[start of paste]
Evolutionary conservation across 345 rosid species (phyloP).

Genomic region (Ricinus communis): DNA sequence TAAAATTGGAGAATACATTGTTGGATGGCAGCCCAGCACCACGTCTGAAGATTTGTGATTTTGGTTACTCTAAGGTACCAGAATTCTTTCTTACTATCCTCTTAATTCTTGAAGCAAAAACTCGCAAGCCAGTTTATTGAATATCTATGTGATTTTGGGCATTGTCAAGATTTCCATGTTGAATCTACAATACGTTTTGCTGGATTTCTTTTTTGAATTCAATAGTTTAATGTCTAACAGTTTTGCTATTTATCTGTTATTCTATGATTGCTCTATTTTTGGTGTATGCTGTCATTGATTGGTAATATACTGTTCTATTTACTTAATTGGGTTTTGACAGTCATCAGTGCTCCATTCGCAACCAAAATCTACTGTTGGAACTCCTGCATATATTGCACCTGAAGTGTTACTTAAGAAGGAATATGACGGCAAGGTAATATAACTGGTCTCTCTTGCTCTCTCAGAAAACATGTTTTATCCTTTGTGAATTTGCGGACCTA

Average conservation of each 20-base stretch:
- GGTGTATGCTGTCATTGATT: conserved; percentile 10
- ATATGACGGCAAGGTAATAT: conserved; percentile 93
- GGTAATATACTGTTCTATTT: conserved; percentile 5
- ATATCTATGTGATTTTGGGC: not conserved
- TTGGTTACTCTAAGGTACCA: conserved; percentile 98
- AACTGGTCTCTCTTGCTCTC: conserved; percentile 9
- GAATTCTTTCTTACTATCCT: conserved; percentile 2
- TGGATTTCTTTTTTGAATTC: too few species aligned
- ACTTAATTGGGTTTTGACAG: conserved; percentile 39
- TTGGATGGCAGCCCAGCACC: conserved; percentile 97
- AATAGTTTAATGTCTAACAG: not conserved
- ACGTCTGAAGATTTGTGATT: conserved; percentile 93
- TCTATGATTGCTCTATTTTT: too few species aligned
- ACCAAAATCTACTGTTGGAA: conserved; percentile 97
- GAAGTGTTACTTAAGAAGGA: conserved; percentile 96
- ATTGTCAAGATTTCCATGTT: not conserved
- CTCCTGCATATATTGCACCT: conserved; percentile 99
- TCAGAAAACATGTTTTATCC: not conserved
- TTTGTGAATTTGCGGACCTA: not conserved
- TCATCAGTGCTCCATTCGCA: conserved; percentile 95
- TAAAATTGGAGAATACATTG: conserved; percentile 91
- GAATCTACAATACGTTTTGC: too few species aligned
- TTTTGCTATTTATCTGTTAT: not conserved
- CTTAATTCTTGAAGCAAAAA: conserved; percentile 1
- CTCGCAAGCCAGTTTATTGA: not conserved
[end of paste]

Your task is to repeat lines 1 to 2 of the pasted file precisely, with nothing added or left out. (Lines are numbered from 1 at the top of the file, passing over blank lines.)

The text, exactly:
Evolutionary conservation across 345 rosid species (phyloP).

Genomic region (Ricinus communis): DNA sequence TAAAATTGGAGAATACATTGTTGGATGGCAGCCCAGCACCACGTCTGAAGATTTGTGATTTTGGTTACTCTAAGGTACCAGAATTCTTTCTTACTATCCTCTTAATTCTTGAAGCAAAAACTCGCAAGCCAGTTTATTGAATATCTATGTGATTTTGGGCATTGTCAAGATTTCCATGTTGAATCTACAATACGTTTTGCTGGATTTCTTTTTTGAATTCAATAGTTTAATGTCTAACAGTTTTGCTATTTATCTGTTATTCTATGATTGCTCTATTTTTGGTGTATGCTGTCATTGATTGGTAATATACTGTTCTATTTACTTAATTGGGTTTTGACAGTCATCAGTGCTCCATTCGCAACCAAAATCTACTGTTGGAACTCCTGCATATATTGCACCTGAAGTGTTACTTAAGAAGGAATATGACGGCAAGGTAATATAACTGGTCTCTCTTGCTCTCTCAGAAAACATGTTTTATCCTTTGTGAATTTGCGGACCTA